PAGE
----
{
                    response.EnsureSuccessStatusCode();
                    var tokens = JToken.Parse(await response.Content.ReadAsStringAsync());
                    return tokens
                        .Select(k => KeyValuePair.Create
                        (
                            k.Value<string>("Key").Substring(_path.Length + 1),
                            k.Value<string>("Value") != null ? JToken.Parse(Encoding.UTF8.GetString(Convert.FromBase64String(k.Value<string>("Value")))) : null
                        ))
                        .Where(v => !string.IsNullOrWhiteSpace(v.Key))
                        .SelectMany(Flatten)
                        .ToDictionary(v => ConfigurationPath.Combine(v.Key.Split('/')), v => v.Value, StringComparer.OrdinalIgnoreCase);
                }
            }
            catch
            {
                consulUrlIndex = consulUrlIndex + 1;
                if (consulUrlIndex >= _consulUrls.Count)
                    throw;
            }
        }
    }

    private static IEnumerable<KeyValuePair<string, string>> Flatten(KeyValuePair<string, JToken> tuple)
    {
        if (!(tuple.Value is JObject value))
            yield break;

        foreach (var property in value)
        {
            var propertyKey = $"{tuple.Key}/{property.Key}";
            switch (property.Value.Type)
            {
                case JTokenType.Object:
                    foreach (var item in Flatten(KeyValuePair.Create(propertyKey, property.Value)))
                        yield return item;
                    break;
                case JTokenType.Array:
                    break;
                default:
                    yield return KeyValuePair.Create(propertyKey, property.Value.Value<string>());
                    break;
            }
        }
    }
}

Dynamic configuration reloading

We can go further by using the change notification of consul. It works by just adding a parameter (the value of the last index configuration), the HTTP request is now blocking till the next configuration change (or the timeout the HttpClient).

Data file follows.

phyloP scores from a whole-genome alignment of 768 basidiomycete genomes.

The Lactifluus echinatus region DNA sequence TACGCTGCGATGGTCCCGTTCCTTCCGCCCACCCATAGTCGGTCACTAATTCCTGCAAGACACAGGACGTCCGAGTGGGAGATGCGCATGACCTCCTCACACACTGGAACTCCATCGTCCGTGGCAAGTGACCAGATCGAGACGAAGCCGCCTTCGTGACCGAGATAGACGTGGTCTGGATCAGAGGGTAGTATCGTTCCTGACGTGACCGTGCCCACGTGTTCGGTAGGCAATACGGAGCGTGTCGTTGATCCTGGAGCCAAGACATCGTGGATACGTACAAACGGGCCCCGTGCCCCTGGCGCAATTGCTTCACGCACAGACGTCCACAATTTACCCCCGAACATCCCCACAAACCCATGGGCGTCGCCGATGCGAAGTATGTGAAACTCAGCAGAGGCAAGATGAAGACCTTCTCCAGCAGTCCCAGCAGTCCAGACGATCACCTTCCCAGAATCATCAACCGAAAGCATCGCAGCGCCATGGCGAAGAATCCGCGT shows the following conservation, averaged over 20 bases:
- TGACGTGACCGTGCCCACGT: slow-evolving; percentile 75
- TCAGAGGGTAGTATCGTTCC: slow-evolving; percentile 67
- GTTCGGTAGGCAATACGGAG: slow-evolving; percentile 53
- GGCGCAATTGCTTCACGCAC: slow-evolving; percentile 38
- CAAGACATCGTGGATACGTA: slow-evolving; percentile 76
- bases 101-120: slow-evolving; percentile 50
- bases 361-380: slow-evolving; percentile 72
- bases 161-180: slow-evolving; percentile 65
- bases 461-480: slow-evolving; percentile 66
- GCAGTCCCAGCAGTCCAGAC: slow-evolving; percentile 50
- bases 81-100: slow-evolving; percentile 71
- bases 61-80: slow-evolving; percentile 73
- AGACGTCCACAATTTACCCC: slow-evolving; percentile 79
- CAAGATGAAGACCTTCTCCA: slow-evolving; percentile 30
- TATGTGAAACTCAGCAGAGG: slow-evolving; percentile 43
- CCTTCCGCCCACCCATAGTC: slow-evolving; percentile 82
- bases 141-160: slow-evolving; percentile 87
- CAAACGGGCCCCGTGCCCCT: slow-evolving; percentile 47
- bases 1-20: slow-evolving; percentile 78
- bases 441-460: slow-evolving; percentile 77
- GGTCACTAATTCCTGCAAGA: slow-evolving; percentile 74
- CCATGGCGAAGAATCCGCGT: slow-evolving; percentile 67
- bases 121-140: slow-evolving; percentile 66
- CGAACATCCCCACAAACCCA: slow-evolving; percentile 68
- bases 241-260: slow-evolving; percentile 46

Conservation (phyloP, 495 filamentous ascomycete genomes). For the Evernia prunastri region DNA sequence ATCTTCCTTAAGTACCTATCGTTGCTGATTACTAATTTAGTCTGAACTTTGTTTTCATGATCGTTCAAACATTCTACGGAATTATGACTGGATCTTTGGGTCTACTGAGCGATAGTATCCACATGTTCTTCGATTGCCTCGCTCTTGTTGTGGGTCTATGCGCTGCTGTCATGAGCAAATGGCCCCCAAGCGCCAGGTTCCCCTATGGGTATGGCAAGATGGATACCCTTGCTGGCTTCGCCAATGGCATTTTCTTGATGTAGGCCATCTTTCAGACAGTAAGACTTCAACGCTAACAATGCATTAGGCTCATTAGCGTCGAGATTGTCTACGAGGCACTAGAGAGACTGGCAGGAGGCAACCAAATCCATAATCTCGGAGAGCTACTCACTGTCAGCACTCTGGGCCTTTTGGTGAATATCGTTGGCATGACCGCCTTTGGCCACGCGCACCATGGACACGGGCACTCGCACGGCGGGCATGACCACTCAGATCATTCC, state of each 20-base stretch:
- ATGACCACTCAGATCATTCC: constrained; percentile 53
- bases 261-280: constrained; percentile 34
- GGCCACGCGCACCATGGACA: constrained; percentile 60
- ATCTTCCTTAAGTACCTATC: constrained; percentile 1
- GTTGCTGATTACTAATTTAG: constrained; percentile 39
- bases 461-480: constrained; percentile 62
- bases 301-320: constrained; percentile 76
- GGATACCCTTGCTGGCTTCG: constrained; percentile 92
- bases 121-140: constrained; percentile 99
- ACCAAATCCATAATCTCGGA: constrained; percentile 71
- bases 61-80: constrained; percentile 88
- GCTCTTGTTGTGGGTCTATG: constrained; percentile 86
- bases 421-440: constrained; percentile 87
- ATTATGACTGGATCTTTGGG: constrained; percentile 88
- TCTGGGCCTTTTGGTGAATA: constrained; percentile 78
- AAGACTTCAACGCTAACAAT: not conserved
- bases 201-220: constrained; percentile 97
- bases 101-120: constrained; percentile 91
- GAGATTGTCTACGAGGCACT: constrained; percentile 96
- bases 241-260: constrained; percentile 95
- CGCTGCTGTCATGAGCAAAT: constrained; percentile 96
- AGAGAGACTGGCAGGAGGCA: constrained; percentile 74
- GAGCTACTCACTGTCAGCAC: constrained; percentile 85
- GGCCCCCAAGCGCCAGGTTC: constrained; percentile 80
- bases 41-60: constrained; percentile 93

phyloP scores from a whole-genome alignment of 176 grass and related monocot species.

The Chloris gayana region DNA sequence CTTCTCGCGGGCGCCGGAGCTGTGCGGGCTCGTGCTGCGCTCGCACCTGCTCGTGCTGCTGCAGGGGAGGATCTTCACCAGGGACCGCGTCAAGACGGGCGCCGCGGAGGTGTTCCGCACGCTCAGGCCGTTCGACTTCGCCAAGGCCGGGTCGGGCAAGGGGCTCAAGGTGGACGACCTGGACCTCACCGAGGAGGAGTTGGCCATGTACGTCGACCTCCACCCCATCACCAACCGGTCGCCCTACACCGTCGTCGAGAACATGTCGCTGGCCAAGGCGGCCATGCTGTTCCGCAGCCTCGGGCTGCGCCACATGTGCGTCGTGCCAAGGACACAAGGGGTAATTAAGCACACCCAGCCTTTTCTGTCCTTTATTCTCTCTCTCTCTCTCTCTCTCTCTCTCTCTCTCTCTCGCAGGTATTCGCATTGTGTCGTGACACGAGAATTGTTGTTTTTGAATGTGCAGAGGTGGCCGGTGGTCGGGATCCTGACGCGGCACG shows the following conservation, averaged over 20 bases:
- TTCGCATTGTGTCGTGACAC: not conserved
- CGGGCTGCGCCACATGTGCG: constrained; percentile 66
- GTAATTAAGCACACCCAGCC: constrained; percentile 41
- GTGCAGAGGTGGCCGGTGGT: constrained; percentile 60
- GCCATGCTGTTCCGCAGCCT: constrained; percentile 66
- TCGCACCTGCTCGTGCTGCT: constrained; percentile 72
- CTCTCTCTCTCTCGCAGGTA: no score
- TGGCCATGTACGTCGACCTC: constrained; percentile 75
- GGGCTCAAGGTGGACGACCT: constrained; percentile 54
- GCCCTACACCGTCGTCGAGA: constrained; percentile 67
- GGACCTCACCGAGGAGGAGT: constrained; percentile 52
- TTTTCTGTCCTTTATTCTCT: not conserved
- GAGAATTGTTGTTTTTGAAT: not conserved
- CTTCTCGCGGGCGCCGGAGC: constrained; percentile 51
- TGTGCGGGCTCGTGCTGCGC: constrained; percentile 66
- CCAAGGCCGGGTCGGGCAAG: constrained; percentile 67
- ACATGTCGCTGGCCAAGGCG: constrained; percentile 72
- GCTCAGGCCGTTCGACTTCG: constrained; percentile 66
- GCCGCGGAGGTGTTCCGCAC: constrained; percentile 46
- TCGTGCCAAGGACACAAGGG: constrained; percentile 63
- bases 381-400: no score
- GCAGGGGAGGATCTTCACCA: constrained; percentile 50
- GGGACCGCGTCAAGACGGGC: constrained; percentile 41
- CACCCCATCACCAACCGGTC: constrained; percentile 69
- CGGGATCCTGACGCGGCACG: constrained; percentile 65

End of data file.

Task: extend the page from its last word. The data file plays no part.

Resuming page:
Compared to the previous class, we just have to add a method ListenToConfigurationChanges to listen in background to the blocking HTTP endpoint of consul and refactor a little.

public class ConsulConfigurationProvider : ConfigurationProvider
{
    private const string ConsulIndexHeader = "X-Consul-Index";

    private readonly string _path;
    private readonly HttpClient _httpClient;
    private readonly IReadOnlyList<Uri> _consulUrls;
    private readonly Task _configurationListeningTask;
    private int _consulUrlIndex;
    private int _failureCount;
    private int _consulConfigurationIndex;

    public ConsulConfigurationProvider(IEnumerable<Uri> consulUrls, string path)
    {
        _path = path;
        _consulUrls = consulUrls.Select(u => new Uri(u, $"v1/kv/{path}")).ToList();

        if (_consulUrls.Count <= 0)
        {
            throw new ArgumentOutOfRangeException(nameof(consulUrls));
        }

        _httpClient = new HttpClient(new HttpClientHandler { AutomaticDecompression = DecompressionMethods.Deflate | DecompressionMethods.GZip }, true);
        _configurationListeningTask = new Task(ListenToConfigurationChanges);
    }

    public override void Load() => LoadAsync().ConfigureAwait(false).GetAwaiter().GetResult();

    private async Task LoadAsync()
    {
        Data = await ExecuteQueryAsync();